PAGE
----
Called Buena Esperanza, the project took the former Econo Lodge and completely renovated it into a permanent supportive housing community, with 69 studio apartments for veterans, those with mental health issues, and homeless individuals.
“With Buena Esperanza, we’ve replaced an outdated motel with housing that will change lives,” Mayor Harry Sidhu said in a statement.
“Anaheim and our partners are leading the way in addressing homelessness with groundbreaking responses to California’s housing crisis. Our Motel Conversion Program, the first of its kind in Orange County, is bringing new permanent, supportive housing to Anaheim and helping those living in homelessness get on a pathway toward a better life.”
The Spanish-style housing, which is located off of La Palma Avenue, received an interior and exterior update of the former two-story motel, as well as the construction of a new one-story 1,800-square-foot community center. The development cost $25.4 million and took about two years to complete.
Each 300 square foot studio apartment features a living or sleeping area, a small kitchen, and a full bathroom. Residents are able to live there as long as they like. Additionally, the apartments are equipped with a bed, microwave, refrigerator, a table with chairs, and a stovetop burner.
In terms of rent, tenants will pay a portion of their rent based on income, with the average tenant paying $283 per month. Tenants must also be at or under 30 percent of the area median income to apply, with room preference given to homeless individuals in Anaheim.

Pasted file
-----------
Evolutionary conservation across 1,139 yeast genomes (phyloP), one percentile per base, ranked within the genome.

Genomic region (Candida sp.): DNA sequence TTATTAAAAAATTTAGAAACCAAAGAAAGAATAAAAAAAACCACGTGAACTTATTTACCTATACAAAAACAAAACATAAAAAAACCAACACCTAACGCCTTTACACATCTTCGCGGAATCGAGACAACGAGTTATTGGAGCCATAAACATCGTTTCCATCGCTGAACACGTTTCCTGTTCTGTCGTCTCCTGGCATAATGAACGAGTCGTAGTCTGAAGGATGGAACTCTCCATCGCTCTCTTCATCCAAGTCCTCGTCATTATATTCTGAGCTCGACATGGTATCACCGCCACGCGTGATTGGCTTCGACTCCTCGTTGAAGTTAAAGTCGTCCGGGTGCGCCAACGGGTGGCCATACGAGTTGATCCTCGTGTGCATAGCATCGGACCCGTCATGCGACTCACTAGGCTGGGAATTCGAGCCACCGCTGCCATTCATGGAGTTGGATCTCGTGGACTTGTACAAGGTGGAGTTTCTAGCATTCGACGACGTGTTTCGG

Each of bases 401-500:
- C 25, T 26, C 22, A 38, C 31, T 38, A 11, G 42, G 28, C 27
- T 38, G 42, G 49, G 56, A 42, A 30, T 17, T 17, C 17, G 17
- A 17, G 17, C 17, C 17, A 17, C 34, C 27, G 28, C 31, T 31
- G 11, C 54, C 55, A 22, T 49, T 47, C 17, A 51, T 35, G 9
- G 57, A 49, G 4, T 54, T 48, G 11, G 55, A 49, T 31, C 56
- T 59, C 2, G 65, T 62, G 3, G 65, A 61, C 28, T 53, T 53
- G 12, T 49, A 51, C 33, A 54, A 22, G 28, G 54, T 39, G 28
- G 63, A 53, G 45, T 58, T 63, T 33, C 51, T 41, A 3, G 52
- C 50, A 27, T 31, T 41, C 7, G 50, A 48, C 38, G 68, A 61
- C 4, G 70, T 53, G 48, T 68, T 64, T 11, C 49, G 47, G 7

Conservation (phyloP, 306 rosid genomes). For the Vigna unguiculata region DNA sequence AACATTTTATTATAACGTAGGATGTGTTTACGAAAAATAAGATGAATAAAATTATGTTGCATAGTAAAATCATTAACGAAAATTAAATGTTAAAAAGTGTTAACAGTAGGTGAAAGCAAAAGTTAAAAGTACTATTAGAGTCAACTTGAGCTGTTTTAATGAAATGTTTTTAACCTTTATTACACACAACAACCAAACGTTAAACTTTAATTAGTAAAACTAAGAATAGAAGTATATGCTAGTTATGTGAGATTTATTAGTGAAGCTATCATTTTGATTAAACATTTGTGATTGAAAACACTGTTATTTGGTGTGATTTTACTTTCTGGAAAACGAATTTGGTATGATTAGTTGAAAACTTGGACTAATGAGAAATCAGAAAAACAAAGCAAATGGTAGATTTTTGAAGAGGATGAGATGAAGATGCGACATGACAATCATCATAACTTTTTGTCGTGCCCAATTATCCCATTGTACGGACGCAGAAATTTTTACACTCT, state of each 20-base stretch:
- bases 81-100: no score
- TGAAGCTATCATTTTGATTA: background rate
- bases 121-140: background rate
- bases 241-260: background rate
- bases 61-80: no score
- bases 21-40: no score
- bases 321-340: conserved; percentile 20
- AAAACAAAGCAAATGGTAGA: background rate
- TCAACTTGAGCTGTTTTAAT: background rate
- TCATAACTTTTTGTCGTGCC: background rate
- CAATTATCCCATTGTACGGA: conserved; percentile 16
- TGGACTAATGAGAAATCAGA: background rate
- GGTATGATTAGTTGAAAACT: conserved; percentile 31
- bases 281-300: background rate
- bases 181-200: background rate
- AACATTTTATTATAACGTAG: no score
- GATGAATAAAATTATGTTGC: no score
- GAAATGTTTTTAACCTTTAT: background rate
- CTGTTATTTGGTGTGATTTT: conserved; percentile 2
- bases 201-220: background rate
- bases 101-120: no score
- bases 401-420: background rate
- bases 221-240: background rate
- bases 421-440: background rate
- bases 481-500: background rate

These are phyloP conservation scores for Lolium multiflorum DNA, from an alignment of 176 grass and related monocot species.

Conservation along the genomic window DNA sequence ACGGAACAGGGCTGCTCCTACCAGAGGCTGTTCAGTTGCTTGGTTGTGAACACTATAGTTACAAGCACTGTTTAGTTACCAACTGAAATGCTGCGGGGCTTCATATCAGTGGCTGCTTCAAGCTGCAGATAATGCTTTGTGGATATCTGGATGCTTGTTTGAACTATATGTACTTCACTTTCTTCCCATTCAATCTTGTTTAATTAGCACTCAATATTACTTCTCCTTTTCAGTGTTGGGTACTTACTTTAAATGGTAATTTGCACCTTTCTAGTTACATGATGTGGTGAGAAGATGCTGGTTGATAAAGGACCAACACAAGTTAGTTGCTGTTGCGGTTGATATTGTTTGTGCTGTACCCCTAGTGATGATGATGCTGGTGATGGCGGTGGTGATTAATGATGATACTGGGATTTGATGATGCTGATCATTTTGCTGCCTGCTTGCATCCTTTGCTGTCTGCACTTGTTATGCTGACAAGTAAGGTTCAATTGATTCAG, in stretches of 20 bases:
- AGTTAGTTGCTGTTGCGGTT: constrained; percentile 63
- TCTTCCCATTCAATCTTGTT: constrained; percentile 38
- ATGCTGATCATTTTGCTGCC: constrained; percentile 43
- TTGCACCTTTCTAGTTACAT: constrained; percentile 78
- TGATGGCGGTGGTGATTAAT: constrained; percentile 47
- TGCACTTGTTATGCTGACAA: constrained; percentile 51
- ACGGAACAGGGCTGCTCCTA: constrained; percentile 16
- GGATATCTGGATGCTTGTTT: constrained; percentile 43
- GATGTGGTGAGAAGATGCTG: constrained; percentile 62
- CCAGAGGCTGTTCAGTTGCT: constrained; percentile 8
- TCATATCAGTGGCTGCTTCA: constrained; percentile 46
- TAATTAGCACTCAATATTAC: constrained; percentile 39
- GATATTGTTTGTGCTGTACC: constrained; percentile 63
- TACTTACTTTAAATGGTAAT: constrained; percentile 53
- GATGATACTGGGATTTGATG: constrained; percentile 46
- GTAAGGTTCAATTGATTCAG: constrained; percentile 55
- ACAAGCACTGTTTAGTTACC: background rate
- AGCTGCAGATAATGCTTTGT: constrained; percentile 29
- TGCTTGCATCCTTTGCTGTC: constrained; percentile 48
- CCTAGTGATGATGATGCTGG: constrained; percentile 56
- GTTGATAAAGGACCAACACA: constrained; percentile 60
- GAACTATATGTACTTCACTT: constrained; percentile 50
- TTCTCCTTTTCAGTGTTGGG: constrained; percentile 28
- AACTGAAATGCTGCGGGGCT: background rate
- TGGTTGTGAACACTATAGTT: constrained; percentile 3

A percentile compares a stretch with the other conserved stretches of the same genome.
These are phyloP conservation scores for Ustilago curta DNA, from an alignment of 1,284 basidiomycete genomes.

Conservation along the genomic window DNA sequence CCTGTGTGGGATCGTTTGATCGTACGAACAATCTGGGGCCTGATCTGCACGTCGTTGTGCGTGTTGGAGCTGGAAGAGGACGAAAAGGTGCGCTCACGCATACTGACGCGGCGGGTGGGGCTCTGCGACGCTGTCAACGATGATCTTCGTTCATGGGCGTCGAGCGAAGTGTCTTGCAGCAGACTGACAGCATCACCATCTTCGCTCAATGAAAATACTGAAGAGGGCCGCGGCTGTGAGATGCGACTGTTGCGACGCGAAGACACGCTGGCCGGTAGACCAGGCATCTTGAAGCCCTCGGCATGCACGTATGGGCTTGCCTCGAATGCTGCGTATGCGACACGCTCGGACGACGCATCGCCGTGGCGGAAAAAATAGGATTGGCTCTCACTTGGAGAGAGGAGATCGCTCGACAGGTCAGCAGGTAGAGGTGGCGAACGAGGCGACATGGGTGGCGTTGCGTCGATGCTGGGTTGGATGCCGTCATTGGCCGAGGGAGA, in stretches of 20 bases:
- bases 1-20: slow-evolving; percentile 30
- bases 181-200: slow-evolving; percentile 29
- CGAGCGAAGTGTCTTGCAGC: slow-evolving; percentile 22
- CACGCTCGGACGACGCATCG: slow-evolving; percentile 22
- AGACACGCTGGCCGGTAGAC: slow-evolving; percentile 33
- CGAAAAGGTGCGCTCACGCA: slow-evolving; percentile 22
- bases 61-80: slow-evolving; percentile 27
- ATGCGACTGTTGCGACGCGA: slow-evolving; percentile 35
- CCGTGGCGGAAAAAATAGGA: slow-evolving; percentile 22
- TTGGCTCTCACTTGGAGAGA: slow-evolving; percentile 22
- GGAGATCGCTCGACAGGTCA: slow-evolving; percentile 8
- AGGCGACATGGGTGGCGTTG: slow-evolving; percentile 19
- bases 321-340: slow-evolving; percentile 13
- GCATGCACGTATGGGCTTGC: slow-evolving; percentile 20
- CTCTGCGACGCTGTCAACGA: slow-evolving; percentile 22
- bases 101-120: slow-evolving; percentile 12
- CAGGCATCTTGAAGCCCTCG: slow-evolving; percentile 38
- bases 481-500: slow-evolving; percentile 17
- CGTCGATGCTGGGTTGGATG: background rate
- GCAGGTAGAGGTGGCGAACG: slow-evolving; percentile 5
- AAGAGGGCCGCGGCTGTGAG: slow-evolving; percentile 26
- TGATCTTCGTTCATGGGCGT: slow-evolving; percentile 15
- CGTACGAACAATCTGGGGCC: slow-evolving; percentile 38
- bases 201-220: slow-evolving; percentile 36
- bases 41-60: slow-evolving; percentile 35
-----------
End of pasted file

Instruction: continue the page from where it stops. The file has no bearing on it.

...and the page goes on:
The community features a lot of amenities as well, with the new community spaces offering counseling rooms, a small-group meeting space, community kitchen, resident lounge, and a large outdoor space for activities and gatherings. They will also be offered support services such as medication-management assistance, mental health counseling, help with job placement, and more. There will also be on-site laundry, barbecues, and a community kitchen.
“I am proud to see this project come to life. Thanks to the hard work, vision, and collaboration between city departments and our partners, we’ve turned what was a blighted motel into a beautiful place where lives can be restored,” Tim Houchen, chairman of the Anaheim Housing and Community Development Commission, said in a statement. “It’s a great, quality space for those who are homeless to get the housing, case management, and support they need. I would love to see more projects like this on an even larger scale.”
The housing is located in a vibrant area where lots of nearby stores and markets can be accessed without needing a car. There are a number of parks, restaurants, residential homes, schools, and grocery stores nearby within walking distance.
Funding for the project came from federal and state housing dollars, a city loan from Anaheim Housing Authority and the County of Orange, as well as private funding from Disneyland Resort and Providence Southern California. It was developed by Jamboree Housing Corporation.